In attacking Nelson, Rose uses a similar reasoning, saying that Nelson didn’t even address quality education despite the fact that all of his points — academic freedom, administrative accountability, fiscal responsibility and open government — all have an impact on quality education, and ignoring the fact Nelson, elsewhere on his website, discusses the importance of JCCC and without ever, to our knowledge, even talking to Nelson himself. Rose also fails to acknowledge that Nelson is a successful area business owner, attended JCCC, or the fact praises its mission and several areas of its service to the community.
Sadly, the Kansas City Star allowed Rose to print this BS, nor gave it proper editing, because if Rose would do more homework rather than simply spouting off at Hodge, he could actually attempt to refute Hodge and Nelson’s detailed critiques with detailed critiques of his own. Or, the Star could have forced Rose to address the core of why Hodge, Nelson, and other candidates (including Platt, Schroeder, and others) who have also questioned the current direction of college leadership. As noted earlier, Rose seems to be focusing on personality rather than substance.
Let’s look at several of the issues Rose ignores:
– The college recently spent $126,000 on rebranding, a decision which was questioned by not only Hodge and Nelson, but the college’s own student newspaper, the Campus Ledger, and — get this — the Johnson County Sun, Rose’s old stomping ground.
The Ledger said: “…a re-branding project as a mainly cosmetic change would be hard to pass the “mission critical only” test Calawaydescribed to the board during last month’s meeting as the criteria for what gets cut in fiscal 2011 and what does not.”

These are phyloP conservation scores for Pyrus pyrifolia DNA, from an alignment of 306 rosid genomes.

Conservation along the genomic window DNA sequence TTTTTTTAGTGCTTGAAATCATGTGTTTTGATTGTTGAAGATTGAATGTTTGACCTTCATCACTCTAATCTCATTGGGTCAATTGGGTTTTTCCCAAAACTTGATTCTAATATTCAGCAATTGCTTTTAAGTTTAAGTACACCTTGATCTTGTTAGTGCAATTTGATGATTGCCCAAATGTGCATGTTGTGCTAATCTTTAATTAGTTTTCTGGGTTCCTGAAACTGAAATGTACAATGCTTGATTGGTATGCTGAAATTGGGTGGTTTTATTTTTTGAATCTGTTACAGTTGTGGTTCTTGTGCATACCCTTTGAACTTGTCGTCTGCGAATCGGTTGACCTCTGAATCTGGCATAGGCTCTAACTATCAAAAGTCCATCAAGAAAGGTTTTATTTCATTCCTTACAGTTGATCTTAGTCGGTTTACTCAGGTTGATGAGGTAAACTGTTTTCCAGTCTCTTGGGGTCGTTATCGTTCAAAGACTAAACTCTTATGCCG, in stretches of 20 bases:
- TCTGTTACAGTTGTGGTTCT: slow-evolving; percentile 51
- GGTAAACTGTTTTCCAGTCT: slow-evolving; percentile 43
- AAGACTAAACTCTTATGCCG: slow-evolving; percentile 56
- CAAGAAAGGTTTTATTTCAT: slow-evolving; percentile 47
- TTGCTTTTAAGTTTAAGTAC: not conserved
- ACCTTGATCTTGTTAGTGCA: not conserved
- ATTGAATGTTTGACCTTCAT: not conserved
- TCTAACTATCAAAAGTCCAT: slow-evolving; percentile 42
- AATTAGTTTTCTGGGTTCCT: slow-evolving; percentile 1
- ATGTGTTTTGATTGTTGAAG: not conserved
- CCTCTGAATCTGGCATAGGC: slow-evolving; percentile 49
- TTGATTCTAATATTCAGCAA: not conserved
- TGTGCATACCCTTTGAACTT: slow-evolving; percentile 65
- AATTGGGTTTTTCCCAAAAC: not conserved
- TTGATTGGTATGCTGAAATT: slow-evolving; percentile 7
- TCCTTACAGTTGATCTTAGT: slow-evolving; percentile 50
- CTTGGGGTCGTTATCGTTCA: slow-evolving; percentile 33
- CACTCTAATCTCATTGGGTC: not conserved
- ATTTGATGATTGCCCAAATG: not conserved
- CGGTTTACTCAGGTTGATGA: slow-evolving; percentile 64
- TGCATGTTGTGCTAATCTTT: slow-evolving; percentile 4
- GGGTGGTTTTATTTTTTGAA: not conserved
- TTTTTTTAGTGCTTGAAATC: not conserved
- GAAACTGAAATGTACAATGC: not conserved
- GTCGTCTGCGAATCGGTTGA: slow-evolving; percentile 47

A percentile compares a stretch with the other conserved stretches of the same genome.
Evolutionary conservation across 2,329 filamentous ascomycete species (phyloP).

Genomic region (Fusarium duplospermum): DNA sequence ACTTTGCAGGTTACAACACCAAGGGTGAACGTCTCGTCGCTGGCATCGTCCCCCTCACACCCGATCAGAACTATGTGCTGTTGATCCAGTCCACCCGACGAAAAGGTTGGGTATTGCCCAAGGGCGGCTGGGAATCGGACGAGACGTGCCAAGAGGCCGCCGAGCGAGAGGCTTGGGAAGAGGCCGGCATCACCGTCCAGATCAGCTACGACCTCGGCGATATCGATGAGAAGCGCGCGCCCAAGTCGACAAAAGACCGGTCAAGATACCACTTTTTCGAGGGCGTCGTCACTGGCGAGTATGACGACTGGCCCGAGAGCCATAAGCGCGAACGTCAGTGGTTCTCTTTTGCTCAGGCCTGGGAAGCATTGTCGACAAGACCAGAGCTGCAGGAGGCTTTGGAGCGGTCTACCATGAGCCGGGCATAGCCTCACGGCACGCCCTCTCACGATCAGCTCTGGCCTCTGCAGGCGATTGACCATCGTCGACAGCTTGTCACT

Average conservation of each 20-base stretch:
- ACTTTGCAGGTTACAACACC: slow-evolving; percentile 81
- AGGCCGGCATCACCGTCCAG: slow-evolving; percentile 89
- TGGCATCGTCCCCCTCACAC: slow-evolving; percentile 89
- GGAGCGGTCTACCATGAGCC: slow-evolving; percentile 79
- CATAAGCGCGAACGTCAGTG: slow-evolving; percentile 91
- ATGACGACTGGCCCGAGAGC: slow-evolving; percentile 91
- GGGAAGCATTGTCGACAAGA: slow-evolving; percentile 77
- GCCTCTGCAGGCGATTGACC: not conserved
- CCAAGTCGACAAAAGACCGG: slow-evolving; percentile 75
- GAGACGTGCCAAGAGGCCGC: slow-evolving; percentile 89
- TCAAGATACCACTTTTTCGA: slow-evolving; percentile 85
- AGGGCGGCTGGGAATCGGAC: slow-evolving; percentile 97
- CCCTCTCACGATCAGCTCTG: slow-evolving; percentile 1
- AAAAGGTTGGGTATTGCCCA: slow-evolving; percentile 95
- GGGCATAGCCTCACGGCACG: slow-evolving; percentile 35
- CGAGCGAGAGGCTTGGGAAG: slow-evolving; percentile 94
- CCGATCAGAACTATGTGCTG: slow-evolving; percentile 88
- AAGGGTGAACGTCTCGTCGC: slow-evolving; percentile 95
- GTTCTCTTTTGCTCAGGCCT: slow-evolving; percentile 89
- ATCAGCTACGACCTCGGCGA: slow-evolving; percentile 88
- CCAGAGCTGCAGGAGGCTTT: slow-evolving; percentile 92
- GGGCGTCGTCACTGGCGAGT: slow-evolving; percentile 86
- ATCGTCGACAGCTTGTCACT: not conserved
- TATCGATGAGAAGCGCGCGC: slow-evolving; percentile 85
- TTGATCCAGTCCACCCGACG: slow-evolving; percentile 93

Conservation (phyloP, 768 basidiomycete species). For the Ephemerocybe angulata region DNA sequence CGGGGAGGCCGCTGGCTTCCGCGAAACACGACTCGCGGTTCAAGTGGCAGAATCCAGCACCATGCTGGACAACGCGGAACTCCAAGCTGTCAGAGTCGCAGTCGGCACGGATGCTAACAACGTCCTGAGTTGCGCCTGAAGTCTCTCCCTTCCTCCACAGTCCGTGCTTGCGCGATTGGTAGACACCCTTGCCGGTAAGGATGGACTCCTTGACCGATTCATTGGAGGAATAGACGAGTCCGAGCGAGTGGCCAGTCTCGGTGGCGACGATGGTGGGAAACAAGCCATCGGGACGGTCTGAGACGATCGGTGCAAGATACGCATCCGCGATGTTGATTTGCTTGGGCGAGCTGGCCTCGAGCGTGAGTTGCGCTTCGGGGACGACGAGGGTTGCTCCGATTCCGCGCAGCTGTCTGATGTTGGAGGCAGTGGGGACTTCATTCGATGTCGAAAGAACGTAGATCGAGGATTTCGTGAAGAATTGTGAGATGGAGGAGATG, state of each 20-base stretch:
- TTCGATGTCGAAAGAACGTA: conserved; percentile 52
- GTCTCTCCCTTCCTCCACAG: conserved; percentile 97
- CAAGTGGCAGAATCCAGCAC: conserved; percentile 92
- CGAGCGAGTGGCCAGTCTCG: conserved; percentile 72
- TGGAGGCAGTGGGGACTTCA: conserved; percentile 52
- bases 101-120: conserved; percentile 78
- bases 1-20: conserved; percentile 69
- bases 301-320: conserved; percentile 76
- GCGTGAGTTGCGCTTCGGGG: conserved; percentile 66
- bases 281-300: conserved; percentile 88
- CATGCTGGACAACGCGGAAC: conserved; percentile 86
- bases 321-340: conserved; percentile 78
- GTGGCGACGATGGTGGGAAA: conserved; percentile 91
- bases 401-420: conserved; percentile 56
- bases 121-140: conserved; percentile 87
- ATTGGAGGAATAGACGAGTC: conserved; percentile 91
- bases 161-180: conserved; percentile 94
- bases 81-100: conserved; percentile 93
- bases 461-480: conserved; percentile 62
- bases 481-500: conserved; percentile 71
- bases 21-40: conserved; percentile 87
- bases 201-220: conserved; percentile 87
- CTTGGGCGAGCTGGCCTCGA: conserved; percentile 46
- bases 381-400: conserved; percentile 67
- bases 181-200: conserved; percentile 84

The Sun said: “A recent decision by the Johnson County Community College trustees tarnished the image of JCCC, an institution that takes its image seriously.”
Rose doesn’t mention this. Does the Sun also see the college as a lump of coal?
– The college recently spent a great deal of money on unnecessary legal fees due to its illegal dismissal of four students who took a photograph with a placenta. The legal fees were meant to resist a lawsuit by one of the expelled students, who were subsequently reinstated. Rose doesn’t talk about this, nor the fact the judge was sharply critical of the college (note, link is from Hodge’s site, where he published the judge’s ruling), nor the fact the student newspaper was critical of the college.
– The college has had some significant controversy regarding it’s Office of Diversity, Equity and Inclusion, or ODEI, which by the title you can tell is a program to ensure extreme liberal causes are given a full hearing while conservative opinions are treated as hostile and against diversity and inclusion.
The point here is that Johnson County Community College IS A CROWN JEWEL. But that does not mean that its leaders (Calaway) and caretakers (Trustees) are immune from criticism and it does not mean that the college shouldn’t perhaps reform some of its ways — so it REMAINS a crown jewel.